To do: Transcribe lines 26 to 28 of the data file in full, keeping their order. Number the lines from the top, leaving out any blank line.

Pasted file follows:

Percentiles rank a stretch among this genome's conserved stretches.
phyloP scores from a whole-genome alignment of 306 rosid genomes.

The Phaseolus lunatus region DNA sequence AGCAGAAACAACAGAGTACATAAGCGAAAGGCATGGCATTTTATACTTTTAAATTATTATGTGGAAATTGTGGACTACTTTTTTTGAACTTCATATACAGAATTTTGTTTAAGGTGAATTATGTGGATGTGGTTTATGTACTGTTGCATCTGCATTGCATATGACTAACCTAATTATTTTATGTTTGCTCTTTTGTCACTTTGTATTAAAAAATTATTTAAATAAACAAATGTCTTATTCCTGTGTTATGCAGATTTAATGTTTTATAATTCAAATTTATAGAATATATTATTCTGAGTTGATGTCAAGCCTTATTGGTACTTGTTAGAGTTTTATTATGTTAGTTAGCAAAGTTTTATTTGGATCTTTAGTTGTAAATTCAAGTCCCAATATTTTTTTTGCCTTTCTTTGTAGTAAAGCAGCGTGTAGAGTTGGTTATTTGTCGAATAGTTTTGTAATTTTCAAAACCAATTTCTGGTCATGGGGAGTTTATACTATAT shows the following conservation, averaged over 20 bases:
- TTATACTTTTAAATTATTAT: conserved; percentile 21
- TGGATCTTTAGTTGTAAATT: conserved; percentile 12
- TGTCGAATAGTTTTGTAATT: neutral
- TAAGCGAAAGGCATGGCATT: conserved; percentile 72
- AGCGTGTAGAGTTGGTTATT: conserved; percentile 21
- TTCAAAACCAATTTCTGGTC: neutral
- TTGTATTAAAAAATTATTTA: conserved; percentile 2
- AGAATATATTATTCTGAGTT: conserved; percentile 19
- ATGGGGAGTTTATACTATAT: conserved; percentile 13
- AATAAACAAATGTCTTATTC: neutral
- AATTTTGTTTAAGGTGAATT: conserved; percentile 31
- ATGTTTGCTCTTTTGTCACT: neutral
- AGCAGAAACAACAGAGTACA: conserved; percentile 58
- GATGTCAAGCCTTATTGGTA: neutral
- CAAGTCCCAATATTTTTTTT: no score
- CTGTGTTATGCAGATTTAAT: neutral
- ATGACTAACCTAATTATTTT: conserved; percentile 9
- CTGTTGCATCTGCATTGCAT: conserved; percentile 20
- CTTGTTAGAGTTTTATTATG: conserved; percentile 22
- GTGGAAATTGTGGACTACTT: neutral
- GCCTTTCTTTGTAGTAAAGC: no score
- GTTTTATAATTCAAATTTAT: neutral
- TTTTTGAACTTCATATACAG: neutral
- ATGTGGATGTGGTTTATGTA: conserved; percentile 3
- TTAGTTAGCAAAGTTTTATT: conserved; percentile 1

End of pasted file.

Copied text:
- TTTTTGAACTTCATATACAG: neutral
- ATGTGGATGTGGTTTATGTA: conserved; percentile 3
- TTAGTTAGCAAAGTTTTATT: conserved; percentile 1